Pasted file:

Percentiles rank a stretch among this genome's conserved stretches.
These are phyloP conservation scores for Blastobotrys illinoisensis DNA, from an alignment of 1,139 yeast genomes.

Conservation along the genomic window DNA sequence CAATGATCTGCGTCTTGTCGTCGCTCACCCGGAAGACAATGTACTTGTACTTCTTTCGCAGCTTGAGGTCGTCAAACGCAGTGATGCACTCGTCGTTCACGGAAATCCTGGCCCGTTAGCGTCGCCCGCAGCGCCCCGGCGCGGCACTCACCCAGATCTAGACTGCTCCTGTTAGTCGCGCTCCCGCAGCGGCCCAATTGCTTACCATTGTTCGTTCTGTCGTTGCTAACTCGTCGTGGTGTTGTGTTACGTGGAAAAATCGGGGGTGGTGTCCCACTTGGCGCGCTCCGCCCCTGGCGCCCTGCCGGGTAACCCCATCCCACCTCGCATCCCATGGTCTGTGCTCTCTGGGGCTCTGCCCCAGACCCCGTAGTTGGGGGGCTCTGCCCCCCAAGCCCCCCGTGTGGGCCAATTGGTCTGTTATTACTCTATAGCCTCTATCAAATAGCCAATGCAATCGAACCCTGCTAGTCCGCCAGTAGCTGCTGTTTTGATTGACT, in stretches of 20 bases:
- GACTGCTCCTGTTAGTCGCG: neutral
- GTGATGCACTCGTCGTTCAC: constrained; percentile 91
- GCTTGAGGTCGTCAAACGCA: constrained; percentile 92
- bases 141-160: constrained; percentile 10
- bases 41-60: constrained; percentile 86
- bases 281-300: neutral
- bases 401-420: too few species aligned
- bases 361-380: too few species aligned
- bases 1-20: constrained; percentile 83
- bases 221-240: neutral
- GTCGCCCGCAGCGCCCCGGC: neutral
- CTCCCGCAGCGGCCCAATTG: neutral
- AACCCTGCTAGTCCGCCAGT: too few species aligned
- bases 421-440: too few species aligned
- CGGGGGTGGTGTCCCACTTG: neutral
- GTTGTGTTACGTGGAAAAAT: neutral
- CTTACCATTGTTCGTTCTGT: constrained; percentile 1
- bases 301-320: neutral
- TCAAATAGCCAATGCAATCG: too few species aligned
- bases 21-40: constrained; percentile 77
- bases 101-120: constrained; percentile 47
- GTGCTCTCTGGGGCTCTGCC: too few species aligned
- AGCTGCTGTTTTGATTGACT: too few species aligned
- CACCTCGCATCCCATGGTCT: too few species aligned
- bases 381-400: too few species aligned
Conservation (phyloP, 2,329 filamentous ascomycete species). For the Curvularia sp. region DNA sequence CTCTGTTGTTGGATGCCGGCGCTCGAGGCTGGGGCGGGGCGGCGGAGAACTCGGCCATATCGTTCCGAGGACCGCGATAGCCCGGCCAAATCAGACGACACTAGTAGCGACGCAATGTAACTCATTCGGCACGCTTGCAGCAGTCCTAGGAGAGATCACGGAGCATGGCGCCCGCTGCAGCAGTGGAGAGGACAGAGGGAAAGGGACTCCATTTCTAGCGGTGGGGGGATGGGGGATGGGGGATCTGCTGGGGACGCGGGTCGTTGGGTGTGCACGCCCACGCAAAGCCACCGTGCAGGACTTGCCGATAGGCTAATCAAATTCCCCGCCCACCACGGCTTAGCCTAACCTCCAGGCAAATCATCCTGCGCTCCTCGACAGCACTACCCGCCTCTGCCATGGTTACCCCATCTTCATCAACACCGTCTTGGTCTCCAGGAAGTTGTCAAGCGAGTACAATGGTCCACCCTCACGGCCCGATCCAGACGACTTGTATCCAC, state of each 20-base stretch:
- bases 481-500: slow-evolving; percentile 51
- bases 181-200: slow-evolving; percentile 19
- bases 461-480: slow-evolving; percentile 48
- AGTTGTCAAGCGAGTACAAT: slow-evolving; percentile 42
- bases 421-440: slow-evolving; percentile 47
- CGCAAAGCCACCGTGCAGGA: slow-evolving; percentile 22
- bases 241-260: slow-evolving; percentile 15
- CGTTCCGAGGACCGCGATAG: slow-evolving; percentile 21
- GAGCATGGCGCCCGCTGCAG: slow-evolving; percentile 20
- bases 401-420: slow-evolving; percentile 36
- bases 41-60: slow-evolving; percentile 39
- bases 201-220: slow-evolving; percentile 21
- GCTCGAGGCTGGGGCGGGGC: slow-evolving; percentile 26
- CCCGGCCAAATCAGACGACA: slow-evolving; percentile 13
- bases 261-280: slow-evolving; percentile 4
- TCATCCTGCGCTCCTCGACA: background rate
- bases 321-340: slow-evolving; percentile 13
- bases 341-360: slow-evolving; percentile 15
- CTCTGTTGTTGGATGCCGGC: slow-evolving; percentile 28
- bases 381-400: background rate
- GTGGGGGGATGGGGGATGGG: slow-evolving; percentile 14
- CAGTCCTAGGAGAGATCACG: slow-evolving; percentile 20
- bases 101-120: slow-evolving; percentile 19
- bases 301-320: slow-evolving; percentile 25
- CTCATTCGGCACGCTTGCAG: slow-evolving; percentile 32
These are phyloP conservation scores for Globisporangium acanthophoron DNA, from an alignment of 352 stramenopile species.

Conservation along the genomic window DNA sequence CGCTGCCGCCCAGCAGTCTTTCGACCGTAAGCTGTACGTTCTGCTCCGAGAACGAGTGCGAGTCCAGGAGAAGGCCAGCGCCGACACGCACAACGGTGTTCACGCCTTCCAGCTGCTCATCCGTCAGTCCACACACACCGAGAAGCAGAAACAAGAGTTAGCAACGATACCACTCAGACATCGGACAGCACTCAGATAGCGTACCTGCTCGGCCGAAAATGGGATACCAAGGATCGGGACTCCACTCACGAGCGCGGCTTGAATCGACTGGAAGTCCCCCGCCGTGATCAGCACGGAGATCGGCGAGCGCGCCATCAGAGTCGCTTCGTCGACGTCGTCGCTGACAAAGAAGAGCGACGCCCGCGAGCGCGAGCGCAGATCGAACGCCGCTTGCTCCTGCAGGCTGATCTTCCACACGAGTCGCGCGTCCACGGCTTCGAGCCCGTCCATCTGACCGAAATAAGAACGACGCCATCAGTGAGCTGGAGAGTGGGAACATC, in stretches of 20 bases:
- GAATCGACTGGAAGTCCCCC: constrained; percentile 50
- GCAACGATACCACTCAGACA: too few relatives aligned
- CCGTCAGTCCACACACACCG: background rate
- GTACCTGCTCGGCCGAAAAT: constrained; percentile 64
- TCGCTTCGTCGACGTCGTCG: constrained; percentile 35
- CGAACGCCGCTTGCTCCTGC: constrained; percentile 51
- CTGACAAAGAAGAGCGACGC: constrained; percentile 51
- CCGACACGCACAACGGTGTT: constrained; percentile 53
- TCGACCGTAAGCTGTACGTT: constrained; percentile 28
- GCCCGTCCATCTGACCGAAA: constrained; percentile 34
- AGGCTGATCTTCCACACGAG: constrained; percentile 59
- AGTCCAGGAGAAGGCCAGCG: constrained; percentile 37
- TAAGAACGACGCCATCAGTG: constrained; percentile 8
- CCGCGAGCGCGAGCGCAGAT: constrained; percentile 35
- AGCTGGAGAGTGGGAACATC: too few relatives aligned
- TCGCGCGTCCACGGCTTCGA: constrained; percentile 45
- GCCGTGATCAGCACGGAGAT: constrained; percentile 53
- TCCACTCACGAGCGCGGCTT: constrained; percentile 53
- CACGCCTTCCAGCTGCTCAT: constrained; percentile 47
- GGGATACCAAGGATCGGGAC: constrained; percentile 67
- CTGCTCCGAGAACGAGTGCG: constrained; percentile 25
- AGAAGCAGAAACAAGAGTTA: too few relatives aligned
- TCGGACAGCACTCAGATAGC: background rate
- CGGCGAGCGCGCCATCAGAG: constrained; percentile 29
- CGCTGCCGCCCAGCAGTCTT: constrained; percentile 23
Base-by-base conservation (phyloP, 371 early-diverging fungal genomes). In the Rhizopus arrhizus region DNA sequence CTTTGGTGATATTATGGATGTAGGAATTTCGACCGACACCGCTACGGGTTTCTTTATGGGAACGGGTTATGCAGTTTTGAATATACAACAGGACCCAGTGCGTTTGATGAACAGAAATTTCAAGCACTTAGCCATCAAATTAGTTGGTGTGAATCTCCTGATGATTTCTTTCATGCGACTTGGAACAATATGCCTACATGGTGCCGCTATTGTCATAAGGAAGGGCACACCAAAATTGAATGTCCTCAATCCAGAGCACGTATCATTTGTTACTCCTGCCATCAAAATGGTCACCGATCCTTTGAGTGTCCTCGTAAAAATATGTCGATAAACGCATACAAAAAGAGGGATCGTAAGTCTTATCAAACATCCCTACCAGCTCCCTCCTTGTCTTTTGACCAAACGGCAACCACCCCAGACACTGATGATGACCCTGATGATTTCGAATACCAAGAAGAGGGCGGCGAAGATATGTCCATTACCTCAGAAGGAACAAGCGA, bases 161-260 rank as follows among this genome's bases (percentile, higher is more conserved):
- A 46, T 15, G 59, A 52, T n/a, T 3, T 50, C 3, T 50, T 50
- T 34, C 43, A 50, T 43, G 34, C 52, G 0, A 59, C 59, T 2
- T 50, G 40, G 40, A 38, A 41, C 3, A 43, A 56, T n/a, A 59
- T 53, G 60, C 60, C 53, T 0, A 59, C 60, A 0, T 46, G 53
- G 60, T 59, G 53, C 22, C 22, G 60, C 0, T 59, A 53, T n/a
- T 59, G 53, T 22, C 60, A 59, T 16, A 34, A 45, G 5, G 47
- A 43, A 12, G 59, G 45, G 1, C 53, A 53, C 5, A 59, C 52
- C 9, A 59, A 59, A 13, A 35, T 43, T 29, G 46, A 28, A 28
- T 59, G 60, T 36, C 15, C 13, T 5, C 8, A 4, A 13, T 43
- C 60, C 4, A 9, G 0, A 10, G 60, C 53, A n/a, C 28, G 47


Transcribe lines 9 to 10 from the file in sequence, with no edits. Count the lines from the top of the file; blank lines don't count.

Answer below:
- bases 281-300: neutral
- bases 401-420: too few species aligned